And so the ceremony. Sometimes it’s wonderful to be reminded why we do what we do for the people of Leeds and how we can contribute to Better Lives for all. This was perfectly highlighted by members and carers of the Peer Support Group for people living with dementia, led by the fantastic duo of Debbie Marshall and Debbie Catley. The presentation reflected how this group has harnessed the power of their own creativity to bring fulfilment and companionship into their lives. It was a thought provoking moment and perfectly placed to start the celebrations. As Debbie Marshall said: ‘It’s lovely to showcase what we do and it’s really special that we have people from our service to be part of the celebration.’
This would be the longest blog in the history of Better Lives blogs if I were to mention all of the good and great who were nominated – you know who you are and congratulations for getting a deserved seat in the Banqueting Hall yesterday. Therefore, for each of the categories, I’ll be noting those who were ‘highly commended’ and, of course, the wonderful winners.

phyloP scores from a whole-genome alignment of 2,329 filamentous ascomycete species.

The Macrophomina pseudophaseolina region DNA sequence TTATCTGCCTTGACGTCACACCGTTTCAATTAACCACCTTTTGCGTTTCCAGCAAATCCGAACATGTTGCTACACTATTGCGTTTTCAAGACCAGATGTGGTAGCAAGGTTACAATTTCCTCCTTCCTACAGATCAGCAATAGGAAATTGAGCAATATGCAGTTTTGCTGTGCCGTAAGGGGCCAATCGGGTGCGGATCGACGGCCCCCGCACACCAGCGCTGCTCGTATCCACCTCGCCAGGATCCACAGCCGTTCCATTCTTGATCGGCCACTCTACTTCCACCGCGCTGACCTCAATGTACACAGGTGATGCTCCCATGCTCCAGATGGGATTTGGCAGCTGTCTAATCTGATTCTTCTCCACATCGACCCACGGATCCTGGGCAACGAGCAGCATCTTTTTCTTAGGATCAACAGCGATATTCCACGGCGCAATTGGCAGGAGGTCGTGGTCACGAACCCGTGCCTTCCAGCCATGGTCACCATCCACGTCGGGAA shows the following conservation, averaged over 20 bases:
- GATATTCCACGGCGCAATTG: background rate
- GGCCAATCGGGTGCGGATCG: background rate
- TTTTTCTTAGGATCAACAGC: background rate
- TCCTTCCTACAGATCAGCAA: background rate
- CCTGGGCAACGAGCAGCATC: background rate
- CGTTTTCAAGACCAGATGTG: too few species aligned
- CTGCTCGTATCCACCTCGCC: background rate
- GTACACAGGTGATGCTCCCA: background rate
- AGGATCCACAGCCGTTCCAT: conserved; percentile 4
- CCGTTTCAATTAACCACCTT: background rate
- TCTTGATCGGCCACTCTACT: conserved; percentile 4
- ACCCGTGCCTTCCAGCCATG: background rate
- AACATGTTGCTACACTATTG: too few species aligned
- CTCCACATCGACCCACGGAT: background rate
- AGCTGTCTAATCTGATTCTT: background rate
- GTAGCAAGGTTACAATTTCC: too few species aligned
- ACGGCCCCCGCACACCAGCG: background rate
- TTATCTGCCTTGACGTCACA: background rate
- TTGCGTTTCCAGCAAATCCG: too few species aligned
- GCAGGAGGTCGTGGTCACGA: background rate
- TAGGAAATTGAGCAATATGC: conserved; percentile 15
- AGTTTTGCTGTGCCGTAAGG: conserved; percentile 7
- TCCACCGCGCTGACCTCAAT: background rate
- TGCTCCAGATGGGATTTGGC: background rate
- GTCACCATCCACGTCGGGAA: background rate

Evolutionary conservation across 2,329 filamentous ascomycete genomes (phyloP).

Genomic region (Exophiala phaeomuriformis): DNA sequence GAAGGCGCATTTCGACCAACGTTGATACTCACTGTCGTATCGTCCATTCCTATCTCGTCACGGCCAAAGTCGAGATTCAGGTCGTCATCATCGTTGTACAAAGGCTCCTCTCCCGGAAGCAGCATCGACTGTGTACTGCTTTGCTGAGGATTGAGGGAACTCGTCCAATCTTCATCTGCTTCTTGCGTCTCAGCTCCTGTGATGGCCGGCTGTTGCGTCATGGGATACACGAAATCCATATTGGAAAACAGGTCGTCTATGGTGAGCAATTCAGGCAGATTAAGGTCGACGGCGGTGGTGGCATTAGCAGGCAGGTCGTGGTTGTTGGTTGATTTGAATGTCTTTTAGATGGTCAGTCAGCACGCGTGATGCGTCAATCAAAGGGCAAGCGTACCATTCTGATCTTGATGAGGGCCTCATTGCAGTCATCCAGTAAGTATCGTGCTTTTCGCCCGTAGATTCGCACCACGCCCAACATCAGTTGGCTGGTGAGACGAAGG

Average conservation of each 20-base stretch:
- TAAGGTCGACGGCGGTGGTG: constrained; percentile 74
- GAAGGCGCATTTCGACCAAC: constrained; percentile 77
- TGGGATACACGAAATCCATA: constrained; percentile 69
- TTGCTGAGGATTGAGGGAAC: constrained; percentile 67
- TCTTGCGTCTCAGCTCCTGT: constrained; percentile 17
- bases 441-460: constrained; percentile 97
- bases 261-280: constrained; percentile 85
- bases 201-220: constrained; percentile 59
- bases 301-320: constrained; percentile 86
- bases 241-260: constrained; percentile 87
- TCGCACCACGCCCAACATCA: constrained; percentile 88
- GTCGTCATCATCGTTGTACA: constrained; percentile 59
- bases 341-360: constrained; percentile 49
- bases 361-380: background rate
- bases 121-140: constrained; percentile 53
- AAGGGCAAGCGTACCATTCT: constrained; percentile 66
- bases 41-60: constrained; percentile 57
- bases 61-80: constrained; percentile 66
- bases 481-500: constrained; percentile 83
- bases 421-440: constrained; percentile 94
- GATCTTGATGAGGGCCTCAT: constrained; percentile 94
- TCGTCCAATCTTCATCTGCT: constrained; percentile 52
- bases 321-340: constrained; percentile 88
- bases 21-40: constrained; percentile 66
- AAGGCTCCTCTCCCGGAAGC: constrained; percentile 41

Making a difference to customers and communities
- Debbie Catley
- Ruth Furness
- Jo Smith
Winner: The SkILS team
The service has been developing over the last three years and in the last 12 months alone has worked with over 2,000 people, helping support them, following a change in their health and care needs, to regain their independence and live the lives they choose, with dignity, in their own homes. The staff have embraced the enabling ethos and over 50% of customers they work with become independent again.
Amanda Wardman said: ‘We’re immensely proud of the SkILS team; recognising not only the individual effort but the whole service who have collectively played a massive part in making a difference to people’s lives’.
Team achievement of the year
- Holt Park Active
- Leeds I Care Ambassadors
- Physical Impairment Team at Holt Park and Osmondthorpe
Winner: Older people’s day services and residential review team
They have assessed and supported over 200 older people and worked with their families and carers to find alternative daytime occupation and residential care. The work needed to be sensitively managed and required the use of person centred approaches to achieve appropriate and positive outcomes for the individuals concerned.
Pat Gledhill said: ‘Considering all the fantastic people we were up against, we didn’t think we had a hope! It has been wonderful that we’ve been recognised. I think we’re still in a little shock!’
Volunteer of the year
- Stephen Danby
- Amanda Franklin
- Kate Hancock
Winner: Simon Mort